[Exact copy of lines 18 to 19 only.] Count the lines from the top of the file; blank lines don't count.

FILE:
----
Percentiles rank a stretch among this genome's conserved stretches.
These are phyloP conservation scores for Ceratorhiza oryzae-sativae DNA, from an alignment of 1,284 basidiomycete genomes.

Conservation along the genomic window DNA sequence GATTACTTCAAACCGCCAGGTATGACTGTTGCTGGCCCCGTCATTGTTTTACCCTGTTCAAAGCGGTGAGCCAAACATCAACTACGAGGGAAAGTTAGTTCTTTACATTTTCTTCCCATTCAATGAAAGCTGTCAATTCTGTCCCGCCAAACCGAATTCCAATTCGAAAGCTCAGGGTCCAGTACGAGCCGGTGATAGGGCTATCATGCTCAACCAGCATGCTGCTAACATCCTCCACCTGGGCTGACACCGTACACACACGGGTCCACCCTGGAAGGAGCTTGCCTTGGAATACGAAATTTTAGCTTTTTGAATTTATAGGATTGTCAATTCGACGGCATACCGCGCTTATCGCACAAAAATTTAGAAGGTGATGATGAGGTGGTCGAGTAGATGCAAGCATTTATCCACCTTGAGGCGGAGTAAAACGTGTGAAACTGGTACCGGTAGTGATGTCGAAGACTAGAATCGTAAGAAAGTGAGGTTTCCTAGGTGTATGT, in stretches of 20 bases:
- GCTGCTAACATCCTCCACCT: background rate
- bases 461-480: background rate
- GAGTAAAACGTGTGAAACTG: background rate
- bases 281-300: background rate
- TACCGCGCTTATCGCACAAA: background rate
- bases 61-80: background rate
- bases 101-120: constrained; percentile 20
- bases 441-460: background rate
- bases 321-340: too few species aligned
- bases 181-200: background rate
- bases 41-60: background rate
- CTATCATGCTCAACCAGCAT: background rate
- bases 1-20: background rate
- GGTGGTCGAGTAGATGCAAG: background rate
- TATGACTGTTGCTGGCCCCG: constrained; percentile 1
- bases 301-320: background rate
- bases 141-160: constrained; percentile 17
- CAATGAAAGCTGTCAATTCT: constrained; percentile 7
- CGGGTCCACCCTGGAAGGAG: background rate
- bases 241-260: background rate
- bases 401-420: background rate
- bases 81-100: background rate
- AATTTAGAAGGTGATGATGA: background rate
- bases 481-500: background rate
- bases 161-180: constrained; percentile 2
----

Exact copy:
- TATGACTGTTGCTGGCCCCG: constrained; percentile 1
- bases 301-320: background rate